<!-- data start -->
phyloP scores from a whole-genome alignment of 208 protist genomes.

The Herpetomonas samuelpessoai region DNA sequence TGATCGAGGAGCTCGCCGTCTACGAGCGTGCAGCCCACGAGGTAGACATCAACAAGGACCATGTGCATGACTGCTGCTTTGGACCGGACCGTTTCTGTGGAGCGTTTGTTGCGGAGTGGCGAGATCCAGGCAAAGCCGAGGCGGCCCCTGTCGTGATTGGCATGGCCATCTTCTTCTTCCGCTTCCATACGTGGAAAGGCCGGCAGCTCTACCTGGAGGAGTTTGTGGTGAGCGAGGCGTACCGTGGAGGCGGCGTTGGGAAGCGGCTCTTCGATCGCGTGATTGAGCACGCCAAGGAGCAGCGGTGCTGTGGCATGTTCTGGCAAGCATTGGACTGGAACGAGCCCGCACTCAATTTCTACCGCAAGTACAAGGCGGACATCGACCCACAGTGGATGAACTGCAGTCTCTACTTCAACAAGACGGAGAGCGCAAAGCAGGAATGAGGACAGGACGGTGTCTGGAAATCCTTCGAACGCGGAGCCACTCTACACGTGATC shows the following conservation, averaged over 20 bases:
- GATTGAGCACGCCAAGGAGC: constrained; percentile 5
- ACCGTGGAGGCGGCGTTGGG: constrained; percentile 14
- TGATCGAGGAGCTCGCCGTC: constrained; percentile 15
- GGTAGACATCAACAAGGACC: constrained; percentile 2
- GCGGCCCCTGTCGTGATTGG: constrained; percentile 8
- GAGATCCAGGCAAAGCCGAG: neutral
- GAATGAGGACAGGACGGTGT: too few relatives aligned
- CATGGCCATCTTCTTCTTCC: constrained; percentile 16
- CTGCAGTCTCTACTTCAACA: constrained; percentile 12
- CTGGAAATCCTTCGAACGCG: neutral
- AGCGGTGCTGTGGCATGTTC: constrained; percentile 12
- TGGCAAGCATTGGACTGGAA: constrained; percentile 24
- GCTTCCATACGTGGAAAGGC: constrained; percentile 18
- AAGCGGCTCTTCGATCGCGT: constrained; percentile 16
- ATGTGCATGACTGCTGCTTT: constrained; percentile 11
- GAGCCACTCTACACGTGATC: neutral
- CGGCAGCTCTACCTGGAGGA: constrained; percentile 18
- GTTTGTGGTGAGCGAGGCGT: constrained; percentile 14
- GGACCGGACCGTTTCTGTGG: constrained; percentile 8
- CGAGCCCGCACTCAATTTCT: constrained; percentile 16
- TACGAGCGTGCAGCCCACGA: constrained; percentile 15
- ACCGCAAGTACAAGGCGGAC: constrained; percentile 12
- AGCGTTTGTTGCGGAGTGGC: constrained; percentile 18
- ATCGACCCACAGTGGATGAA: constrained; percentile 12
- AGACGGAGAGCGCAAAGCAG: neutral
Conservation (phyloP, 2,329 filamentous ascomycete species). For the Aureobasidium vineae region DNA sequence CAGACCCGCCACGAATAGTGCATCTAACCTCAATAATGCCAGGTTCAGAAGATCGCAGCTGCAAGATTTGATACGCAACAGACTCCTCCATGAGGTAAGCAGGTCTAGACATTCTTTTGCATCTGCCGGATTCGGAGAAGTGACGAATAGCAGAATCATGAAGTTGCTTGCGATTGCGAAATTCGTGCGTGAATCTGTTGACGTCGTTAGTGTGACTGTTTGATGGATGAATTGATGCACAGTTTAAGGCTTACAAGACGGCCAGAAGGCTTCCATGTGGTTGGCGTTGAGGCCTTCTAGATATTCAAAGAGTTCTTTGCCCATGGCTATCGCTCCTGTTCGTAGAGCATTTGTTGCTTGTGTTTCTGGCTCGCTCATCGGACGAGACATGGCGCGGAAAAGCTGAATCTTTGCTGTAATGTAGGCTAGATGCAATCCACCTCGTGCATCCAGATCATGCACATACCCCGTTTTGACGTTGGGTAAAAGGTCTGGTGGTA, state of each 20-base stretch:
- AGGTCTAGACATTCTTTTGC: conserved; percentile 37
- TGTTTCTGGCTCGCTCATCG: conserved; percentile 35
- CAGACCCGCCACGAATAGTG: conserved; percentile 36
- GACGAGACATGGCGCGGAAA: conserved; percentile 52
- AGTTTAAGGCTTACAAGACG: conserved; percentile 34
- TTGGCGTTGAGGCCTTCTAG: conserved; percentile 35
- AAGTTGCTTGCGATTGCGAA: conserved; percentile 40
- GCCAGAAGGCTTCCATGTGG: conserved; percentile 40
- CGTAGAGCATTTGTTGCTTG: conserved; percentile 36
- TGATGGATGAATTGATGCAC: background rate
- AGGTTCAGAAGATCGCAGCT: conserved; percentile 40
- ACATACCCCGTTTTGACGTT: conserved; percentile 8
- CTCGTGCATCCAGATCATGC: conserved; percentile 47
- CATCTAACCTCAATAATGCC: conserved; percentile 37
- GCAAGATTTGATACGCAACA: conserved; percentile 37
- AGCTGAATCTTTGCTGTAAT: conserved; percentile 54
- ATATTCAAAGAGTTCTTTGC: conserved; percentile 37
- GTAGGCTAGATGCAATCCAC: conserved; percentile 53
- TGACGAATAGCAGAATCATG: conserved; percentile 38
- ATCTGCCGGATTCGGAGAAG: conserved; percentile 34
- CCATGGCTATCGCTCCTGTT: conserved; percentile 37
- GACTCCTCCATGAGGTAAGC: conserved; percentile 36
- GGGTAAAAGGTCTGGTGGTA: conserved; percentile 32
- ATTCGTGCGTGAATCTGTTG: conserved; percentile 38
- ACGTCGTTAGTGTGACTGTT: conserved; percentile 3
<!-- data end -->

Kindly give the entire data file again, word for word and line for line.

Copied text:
phyloP scores from a whole-genome alignment of 208 protist genomes.

The Herpetomonas samuelpessoai region DNA sequence TGATCGAGGAGCTCGCCGTCTACGAGCGTGCAGCCCACGAGGTAGACATCAACAAGGACCATGTGCATGACTGCTGCTTTGGACCGGACCGTTTCTGTGGAGCGTTTGTTGCGGAGTGGCGAGATCCAGGCAAAGCCGAGGCGGCCCCTGTCGTGATTGGCATGGCCATCTTCTTCTTCCGCTTCCATACGTGGAAAGGCCGGCAGCTCTACCTGGAGGAGTTTGTGGTGAGCGAGGCGTACCGTGGAGGCGGCGTTGGGAAGCGGCTCTTCGATCGCGTGATTGAGCACGCCAAGGAGCAGCGGTGCTGTGGCATGTTCTGGCAAGCATTGGACTGGAACGAGCCCGCACTCAATTTCTACCGCAAGTACAAGGCGGACATCGACCCACAGTGGATGAACTGCAGTCTCTACTTCAACAAGACGGAGAGCGCAAAGCAGGAATGAGGACAGGACGGTGTCTGGAAATCCTTCGAACGCGGAGCCACTCTACACGTGATC shows the following conservation, averaged over 20 bases:
- GATTGAGCACGCCAAGGAGC: constrained; percentile 5
- ACCGTGGAGGCGGCGTTGGG: constrained; percentile 14
- TGATCGAGGAGCTCGCCGTC: constrained; percentile 15
- GGTAGACATCAACAAGGACC: constrained; percentile 2
- GCGGCCCCTGTCGTGATTGG: constrained; percentile 8
- GAGATCCAGGCAAAGCCGAG: neutral
- GAATGAGGACAGGACGGTGT: too few relatives aligned
- CATGGCCATCTTCTTCTTCC: constrained; percentile 16
- CTGCAGTCTCTACTTCAACA: constrained; percentile 12
- CTGGAAATCCTTCGAACGCG: neutral
- AGCGGTGCTGTGGCATGTTC: constrained; percentile 12
- TGGCAAGCATTGGACTGGAA: constrained; percentile 24
- GCTTCCATACGTGGAAAGGC: constrained; percentile 18
- AAGCGGCTCTTCGATCGCGT: constrained; percentile 16
- ATGTGCATGACTGCTGCTTT: constrained; percentile 11
- GAGCCACTCTACACGTGATC: neutral
- CGGCAGCTCTACCTGGAGGA: constrained; percentile 18
- GTTTGTGGTGAGCGAGGCGT: constrained; percentile 14
- GGACCGGACCGTTTCTGTGG: constrained; percentile 8
- CGAGCCCGCACTCAATTTCT: constrained; percentile 16
- TACGAGCGTGCAGCCCACGA: constrained; percentile 15
- ACCGCAAGTACAAGGCGGAC: constrained; percentile 12
- AGCGTTTGTTGCGGAGTGGC: constrained; percentile 18
- ATCGACCCACAGTGGATGAA: constrained; percentile 12
- AGACGGAGAGCGCAAAGCAG: neutral
Conservation (phyloP, 2,329 filamentous ascomycete species). For the Aureobasidium vineae region DNA sequence CAGACCCGCCACGAATAGTGCATCTAACCTCAATAATGCCAGGTTCAGAAGATCGCAGCTGCAAGATTTGATACGCAACAGACTCCTCCATGAGGTAAGCAGGTCTAGACATTCTTTTGCATCTGCCGGATTCGGAGAAGTGACGAATAGCAGAATCATGAAGTTGCTTGCGATTGCGAAATTCGTGCGTGAATCTGTTGACGTCGTTAGTGTGACTGTTTGATGGATGAATTGATGCACAGTTTAAGGCTTACAAGACGGCCAGAAGGCTTCCATGTGGTTGGCGTTGAGGCCTTCTAGATATTCAAAGAGTTCTTTGCCCATGGCTATCGCTCCTGTTCGTAGAGCATTTGTTGCTTGTGTTTCTGGCTCGCTCATCGGACGAGACATGGCGCGGAAAAGCTGAATCTTTGCTGTAATGTAGGCTAGATGCAATCCACCTCGTGCATCCAGATCATGCACATACCCCGTTTTGACGTTGGGTAAAAGGTCTGGTGGTA, state of each 20-base stretch:
- AGGTCTAGACATTCTTTTGC: conserved; percentile 37
- TGTTTCTGGCTCGCTCATCG: conserved; percentile 35
- CAGACCCGCCACGAATAGTG: conserved; percentile 36
- GACGAGACATGGCGCGGAAA: conserved; percentile 52
- AGTTTAAGGCTTACAAGACG: conserved; percentile 34
- TTGGCGTTGAGGCCTTCTAG: conserved; percentile 35
- AAGTTGCTTGCGATTGCGAA: conserved; percentile 40
- GCCAGAAGGCTTCCATGTGG: conserved; percentile 40
- CGTAGAGCATTTGTTGCTTG: conserved; percentile 36
- TGATGGATGAATTGATGCAC: background rate
- AGGTTCAGAAGATCGCAGCT: conserved; percentile 40
- ACATACCCCGTTTTGACGTT: conserved; percentile 8
- CTCGTGCATCCAGATCATGC: conserved; percentile 47
- CATCTAACCTCAATAATGCC: conserved; percentile 37
- GCAAGATTTGATACGCAACA: conserved; percentile 37
- AGCTGAATCTTTGCTGTAAT: conserved; percentile 54
- ATATTCAAAGAGTTCTTTGC: conserved; percentile 37
- GTAGGCTAGATGCAATCCAC: conserved; percentile 53
- TGACGAATAGCAGAATCATG: conserved; percentile 38
- ATCTGCCGGATTCGGAGAAG: conserved; percentile 34
- CCATGGCTATCGCTCCTGTT: conserved; percentile 37
- GACTCCTCCATGAGGTAAGC: conserved; percentile 36
- GGGTAAAAGGTCTGGTGGTA: conserved; percentile 32
- ATTCGTGCGTGAATCTGTTG: conserved; percentile 38
- ACGTCGTTAGTGTGACTGTT: conserved; percentile 3